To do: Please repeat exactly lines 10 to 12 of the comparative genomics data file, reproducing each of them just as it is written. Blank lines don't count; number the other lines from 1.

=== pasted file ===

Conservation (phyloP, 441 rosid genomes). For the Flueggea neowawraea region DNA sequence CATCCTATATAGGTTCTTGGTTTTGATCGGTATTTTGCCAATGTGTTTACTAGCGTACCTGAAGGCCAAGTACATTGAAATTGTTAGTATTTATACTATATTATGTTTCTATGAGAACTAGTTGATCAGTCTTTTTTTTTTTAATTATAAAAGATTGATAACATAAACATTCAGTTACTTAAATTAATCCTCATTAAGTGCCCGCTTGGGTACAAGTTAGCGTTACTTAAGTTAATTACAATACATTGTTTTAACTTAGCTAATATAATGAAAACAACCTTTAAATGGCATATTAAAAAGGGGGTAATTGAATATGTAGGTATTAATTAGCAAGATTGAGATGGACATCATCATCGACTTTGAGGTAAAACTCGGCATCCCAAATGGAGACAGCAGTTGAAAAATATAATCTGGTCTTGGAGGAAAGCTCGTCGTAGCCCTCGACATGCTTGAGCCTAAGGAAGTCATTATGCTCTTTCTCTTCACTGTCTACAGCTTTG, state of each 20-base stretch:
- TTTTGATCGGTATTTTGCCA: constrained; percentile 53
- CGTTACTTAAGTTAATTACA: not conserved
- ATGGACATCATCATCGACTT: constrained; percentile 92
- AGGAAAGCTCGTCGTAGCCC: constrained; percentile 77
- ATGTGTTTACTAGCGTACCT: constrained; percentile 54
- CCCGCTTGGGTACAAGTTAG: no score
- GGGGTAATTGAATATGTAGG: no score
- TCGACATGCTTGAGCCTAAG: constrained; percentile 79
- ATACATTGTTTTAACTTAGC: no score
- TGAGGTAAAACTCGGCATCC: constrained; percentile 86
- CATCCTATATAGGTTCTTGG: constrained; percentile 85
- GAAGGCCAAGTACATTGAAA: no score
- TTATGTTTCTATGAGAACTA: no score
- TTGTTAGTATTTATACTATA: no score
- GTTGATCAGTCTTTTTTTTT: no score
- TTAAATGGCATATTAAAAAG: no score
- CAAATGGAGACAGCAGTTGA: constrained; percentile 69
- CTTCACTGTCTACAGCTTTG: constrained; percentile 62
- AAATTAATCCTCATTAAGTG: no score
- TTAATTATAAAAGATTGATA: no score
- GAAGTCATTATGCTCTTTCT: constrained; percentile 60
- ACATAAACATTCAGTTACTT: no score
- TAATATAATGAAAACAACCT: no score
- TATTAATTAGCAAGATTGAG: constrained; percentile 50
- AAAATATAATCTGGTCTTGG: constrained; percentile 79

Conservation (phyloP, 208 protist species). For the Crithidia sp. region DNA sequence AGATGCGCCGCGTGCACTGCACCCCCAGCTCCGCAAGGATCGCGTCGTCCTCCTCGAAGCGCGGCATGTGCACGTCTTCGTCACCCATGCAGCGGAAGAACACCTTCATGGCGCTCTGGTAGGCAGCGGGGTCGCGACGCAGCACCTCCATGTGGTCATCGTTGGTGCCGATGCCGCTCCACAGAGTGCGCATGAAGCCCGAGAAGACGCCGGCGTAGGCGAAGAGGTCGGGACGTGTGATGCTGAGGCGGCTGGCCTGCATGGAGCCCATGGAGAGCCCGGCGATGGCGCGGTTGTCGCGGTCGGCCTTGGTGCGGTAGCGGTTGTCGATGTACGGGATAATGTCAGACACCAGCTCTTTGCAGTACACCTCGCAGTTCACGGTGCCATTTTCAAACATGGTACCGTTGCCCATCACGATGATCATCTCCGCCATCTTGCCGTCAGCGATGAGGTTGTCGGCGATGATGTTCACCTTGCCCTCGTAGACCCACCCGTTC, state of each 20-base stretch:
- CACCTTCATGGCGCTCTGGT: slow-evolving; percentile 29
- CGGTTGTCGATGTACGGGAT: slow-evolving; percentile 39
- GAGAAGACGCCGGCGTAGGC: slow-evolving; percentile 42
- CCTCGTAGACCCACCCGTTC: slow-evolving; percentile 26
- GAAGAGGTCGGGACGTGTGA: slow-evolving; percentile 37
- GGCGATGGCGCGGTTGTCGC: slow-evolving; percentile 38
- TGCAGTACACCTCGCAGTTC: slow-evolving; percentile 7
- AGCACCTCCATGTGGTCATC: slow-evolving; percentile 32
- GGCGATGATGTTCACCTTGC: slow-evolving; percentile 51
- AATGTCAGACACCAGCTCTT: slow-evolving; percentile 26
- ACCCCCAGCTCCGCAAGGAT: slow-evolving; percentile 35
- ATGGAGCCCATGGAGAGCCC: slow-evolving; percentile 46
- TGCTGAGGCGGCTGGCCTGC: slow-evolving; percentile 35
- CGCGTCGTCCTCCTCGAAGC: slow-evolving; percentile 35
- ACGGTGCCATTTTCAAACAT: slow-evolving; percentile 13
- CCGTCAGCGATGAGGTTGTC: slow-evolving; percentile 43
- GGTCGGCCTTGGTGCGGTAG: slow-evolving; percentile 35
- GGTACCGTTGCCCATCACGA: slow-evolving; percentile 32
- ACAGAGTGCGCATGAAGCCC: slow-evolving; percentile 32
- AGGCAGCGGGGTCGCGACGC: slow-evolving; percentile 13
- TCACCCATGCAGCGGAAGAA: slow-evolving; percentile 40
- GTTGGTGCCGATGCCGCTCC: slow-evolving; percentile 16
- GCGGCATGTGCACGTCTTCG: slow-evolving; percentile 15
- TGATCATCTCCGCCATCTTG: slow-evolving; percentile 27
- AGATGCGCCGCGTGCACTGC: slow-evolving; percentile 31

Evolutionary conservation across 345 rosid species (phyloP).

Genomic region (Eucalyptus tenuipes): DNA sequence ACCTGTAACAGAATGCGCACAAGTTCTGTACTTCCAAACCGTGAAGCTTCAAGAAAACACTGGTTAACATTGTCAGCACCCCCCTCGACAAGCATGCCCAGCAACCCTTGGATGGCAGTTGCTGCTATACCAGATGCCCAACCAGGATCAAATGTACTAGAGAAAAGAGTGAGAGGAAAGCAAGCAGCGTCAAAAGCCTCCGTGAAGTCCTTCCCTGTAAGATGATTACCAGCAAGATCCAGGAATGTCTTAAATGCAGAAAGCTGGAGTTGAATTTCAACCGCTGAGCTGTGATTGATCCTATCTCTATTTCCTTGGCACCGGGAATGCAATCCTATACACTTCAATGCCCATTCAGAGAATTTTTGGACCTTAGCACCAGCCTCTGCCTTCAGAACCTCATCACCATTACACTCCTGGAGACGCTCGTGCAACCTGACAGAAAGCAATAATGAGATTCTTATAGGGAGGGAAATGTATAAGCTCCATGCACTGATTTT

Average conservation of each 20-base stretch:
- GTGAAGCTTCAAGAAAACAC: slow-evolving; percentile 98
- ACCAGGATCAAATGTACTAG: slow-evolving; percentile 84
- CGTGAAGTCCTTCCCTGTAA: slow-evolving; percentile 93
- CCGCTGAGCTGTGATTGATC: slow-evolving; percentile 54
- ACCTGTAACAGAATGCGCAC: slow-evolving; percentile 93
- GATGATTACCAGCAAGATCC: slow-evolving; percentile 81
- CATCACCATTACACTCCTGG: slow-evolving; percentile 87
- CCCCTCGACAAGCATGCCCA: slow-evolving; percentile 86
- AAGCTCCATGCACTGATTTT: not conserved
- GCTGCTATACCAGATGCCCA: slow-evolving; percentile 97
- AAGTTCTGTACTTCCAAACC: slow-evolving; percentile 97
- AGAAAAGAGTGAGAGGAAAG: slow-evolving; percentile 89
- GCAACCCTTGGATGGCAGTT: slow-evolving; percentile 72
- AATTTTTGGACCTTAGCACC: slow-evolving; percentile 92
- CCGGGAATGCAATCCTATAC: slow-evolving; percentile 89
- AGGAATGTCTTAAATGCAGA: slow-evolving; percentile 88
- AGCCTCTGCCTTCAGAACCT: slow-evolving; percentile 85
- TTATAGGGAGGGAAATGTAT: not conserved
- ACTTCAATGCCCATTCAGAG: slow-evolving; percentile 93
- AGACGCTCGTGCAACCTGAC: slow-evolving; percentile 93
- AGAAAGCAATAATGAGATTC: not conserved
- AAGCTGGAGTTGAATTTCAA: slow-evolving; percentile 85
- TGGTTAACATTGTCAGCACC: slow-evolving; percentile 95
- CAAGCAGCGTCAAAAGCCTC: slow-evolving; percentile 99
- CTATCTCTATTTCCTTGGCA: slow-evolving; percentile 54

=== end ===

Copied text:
- ATACATTGTTTTAACTTAGC: no score
- TGAGGTAAAACTCGGCATCC: constrained; percentile 86
- CATCCTATATAGGTTCTTGG: constrained; percentile 85